Of course, you can’t just build an extra idea into your old theory and declare that your new one is better. In science, the burden of proof on the new theory is much more severe.
To supersede any prevailing scientific theory, a new one has to do three things:
- reproduce all of the pre-existing theory’s successes,
- explain the mysteries that the old theory could not,
- and make new, testable predictions that differ from the previous theory’s predictions.
Over the course of the 1980s, it was clear that inflation could easily accomplish the first two. The ultimate tests would come when our observational and measurement capabilities allowed us to compare what the Universe gives us with inflation’s novel predictions. If inflation is true, we would have to not only tease out what those potentially observable consequences would be — and there are a few — but to gather that data and draw conclusions based on it.
So far, four of those predictions have been put on trial, with the data now being good enough to fully evaluate the results.
1.) The Universe should have a maximum, non-infinite upper limit to the temperatures reached in the hot Big Bang. The leftover glow from the Big Bang — the cosmic microwave background — has some regions that are slightly hotter and some that are slightly colder than average. The differences are minuscule, about 1 part in 30,000, but encode an enormous amount of information about the young, early Universe.
If the Universe underwent inflation, there should be a maximum temperature that’s equivalent to significantly lower energies than the Planck scale (~1019 GeV), which is what we’d reach in an arbitrarily hot, dense past. Our observations of these fluctuations teach us that the Universe got no hotter than about 0.1% (~1016 GeV) of that maximum at any point, a confirmation of inflation and an explanation for why there are no magnetic monopoles or topological defects in our Universe.
2.) Inflation should possess quantum fluctuations that become density imperfections in the Universe that are 100% adiabatic. If you have a Universe where one region is denser (and colder) or less dense (and hotter) than average, those fluctuations can either be adiabatic or isocurvature in nature. Adiabatic means “constant entropy” while isocurvature means “constant spatial curvature,” where the biggest difference is how that energy is distributed between different types of particles like normal matter, dark matter, neutrinos, etc.
This signature appears in the Universe’s large-scale structure today, allowing us to measure what fraction is adiabatic and what fraction is isocurvature. When we make our observations, we find that these early fluctuations are at least 98.7% adiabatic (consistent with 100%) and no more than 1.3% (consistent with 0%) isocurvature. Without inflation, the Big Bang makes no such predictions at all.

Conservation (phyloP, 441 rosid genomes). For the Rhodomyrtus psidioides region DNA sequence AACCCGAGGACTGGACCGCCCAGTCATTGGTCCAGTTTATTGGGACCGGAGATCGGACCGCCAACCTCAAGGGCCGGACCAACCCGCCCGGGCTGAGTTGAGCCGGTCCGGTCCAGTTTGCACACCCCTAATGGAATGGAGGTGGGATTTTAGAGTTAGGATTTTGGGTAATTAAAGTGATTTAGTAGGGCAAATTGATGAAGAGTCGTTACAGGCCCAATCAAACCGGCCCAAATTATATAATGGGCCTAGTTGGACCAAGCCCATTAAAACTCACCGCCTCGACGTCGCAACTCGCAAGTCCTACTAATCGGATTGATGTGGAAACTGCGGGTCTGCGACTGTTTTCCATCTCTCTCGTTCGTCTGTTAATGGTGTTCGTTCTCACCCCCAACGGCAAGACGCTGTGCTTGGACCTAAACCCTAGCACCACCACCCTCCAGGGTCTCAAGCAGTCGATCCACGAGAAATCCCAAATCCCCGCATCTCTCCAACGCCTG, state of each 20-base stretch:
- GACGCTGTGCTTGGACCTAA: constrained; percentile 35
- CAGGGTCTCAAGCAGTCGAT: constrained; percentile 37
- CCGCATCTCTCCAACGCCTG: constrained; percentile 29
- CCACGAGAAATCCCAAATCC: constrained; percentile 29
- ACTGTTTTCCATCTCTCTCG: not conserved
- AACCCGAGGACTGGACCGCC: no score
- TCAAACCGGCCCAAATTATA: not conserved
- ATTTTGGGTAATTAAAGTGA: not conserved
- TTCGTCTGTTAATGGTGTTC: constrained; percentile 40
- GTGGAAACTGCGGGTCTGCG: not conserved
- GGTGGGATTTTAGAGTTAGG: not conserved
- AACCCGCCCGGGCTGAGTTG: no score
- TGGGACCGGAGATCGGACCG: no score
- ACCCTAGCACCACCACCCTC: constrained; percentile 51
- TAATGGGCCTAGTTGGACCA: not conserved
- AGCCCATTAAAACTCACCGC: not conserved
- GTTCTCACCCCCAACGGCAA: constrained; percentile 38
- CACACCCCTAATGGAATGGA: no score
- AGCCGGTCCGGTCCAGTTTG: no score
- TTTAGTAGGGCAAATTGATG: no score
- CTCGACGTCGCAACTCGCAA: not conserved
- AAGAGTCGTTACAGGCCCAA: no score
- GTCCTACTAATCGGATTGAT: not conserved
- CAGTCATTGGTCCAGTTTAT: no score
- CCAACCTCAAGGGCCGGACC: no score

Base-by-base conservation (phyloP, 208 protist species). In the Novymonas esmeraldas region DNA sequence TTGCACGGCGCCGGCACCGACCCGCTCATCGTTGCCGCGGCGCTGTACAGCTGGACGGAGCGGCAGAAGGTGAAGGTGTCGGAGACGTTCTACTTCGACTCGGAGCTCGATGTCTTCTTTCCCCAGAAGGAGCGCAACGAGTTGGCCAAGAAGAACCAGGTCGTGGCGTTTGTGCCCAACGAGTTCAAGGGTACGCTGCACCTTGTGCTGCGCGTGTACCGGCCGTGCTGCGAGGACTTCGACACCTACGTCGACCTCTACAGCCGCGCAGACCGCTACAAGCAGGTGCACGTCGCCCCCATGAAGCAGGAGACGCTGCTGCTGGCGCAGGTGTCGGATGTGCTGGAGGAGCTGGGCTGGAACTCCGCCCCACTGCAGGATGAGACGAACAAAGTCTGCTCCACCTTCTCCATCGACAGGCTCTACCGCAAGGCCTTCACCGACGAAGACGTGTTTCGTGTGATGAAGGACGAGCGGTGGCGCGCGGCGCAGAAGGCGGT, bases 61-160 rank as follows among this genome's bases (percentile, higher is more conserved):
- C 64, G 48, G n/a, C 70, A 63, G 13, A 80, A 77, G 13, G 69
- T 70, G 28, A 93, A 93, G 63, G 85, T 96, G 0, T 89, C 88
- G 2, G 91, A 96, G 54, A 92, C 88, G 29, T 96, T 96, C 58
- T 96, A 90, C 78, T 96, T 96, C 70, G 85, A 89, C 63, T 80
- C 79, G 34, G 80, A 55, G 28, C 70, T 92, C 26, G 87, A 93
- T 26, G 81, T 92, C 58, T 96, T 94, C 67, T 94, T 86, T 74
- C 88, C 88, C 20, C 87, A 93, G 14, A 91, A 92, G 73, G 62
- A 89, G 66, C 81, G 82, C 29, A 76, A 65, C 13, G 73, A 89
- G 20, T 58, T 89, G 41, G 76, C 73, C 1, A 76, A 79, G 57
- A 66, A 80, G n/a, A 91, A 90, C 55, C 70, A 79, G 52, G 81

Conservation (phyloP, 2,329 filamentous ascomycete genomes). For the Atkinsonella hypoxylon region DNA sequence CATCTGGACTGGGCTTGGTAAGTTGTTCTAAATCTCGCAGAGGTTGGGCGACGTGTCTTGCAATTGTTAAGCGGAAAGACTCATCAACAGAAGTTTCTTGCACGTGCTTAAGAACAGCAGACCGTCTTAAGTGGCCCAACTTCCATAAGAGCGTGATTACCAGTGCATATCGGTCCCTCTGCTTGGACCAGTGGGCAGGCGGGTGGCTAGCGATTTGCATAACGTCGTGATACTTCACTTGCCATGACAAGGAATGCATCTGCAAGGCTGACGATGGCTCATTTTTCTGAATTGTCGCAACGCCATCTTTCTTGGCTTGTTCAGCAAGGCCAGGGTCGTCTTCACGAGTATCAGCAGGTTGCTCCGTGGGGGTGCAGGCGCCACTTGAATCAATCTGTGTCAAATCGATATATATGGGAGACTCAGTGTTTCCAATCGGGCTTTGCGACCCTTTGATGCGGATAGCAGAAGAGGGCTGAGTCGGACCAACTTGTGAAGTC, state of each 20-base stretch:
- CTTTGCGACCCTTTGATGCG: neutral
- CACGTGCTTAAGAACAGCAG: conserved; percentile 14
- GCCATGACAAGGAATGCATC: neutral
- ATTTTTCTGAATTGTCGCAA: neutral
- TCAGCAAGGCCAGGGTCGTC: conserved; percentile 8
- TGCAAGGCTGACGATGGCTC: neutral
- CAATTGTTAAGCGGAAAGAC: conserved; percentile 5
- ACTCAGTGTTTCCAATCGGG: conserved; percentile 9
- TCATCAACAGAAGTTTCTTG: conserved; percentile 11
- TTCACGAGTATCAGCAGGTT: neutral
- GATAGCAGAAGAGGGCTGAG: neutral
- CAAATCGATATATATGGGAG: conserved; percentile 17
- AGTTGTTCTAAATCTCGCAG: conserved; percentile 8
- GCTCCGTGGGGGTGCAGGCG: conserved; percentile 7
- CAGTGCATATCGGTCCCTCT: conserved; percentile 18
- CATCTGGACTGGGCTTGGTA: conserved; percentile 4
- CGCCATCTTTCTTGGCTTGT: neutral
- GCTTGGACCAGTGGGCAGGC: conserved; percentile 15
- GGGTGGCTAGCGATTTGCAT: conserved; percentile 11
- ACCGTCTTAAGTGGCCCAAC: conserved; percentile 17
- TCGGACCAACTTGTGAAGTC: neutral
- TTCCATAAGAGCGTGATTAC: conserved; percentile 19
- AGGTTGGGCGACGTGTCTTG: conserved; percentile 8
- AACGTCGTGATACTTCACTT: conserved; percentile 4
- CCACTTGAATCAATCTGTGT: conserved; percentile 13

3.) Some fluctuations should be on super-horizon scales: fluctuations on scales larger than light could have traveled since the hot Big Bang. From the moment of the hot Big Bang, particles travel through space at a finite speed: no faster than the speed of light. There’s a specific scale — what we call the cosmic horizon — that represents the maximum distance a light signal could have traveled since the hot Big Bang.
Without inflation, fluctuations would be limited to the scale of the cosmic horizon. With inflation, since it stretches the quantum fluctuations that occur during this exponentially expanding phase, you can have super-horizon fluctuations: on scales larger than the cosmic horizon. These fluctuations have been seen in the polarization data provided by the WMAP and Planck satellites, in perfect agreement with inflation and running contrary to a non-inflationary Big Bang.
4.) Those fluctuations should be almost, but not perfectly, scale-invariant, with slightly greater magnitudes on large scales than small ones. All fundamental fields in the Universe are thought to be quantum in nature, and the field responsible for inflation is no exception. Quantum fields all fluctuate, and during inflation, these fluctuations get stretched across the Universe, where they provide the seeds of our modern cosmic structure.
In inflation, these fluctuations should be almost scale-invariant, which means they’re the same magnitude on all scales, large and small. But they should be slightly greater in magnitude, by just a few percent, on larger scales. We use a parameter called the scalar spectral index (ns) to measure it, with ns = 1 corresponding to perfect scale invariance. We’ve now measured it precisely: 0.965, with an uncertainty of ~1%. This slight departure from scale invariance has no explanation without inflation, but inflation predicts it perfectly.
There are other predictions of cosmic inflation, too. Inflation predicts that the Universe should be almost perfectly flat, but not quite, with the degree of curvature falling somewhere within 0.0001% and 0.01%. The scalar spectral index, measured to depart slightly from scale invariance, should “roll” (or change during the final stages of inflation) by about 0.1%. And there should be a set of not just density fluctuations, but gravitational wave fluctuations that arise from inflation. So far, observations are consistent with all of these, but we have not reached the level of precision necessary to test them.
But four independent tests are more than enough to draw a conclusion. Despite the voices of a few detractors who refuse to accept this evidence, we can now confidently state that we’ve gone before the Big Bang, and cosmic inflation led to the birth of our Universe. The next question, of what happened prior to the end of inflation, is now at the frontier of 21st century cosmology.